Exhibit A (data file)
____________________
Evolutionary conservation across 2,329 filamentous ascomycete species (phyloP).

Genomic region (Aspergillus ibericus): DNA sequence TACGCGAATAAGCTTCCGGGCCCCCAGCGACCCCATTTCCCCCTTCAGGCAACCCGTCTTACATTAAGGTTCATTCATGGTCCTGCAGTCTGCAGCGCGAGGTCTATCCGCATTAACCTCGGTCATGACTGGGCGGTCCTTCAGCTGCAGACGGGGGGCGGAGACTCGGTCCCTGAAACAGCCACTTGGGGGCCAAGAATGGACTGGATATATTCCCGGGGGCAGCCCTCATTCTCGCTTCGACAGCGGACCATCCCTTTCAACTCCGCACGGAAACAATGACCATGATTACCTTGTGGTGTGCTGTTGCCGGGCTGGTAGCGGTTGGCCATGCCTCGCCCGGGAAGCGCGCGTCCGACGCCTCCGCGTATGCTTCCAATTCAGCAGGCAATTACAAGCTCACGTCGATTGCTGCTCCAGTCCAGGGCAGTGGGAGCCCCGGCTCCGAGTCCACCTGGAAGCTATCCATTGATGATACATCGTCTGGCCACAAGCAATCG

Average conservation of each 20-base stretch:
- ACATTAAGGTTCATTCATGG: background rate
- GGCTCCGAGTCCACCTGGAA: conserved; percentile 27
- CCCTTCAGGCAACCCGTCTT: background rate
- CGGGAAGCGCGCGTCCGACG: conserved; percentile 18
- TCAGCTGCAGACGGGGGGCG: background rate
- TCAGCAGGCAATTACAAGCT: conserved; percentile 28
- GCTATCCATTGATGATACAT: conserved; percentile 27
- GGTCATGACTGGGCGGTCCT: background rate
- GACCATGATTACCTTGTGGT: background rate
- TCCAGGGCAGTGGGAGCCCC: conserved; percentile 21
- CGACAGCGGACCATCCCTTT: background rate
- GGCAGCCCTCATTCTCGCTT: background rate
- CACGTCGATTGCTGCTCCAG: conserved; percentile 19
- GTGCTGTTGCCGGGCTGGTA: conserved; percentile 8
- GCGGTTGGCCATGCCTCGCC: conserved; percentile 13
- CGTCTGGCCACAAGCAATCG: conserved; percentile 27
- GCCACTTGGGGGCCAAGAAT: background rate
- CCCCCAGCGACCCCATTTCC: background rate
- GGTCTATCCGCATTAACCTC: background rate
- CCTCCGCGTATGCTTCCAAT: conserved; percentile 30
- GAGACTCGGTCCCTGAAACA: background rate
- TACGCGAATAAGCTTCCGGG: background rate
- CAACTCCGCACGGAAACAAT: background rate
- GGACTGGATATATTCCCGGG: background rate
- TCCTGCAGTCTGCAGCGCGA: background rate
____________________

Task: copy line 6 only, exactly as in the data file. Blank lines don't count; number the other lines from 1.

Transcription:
- CCCTTCAGGCAACCCGTCTT: background rate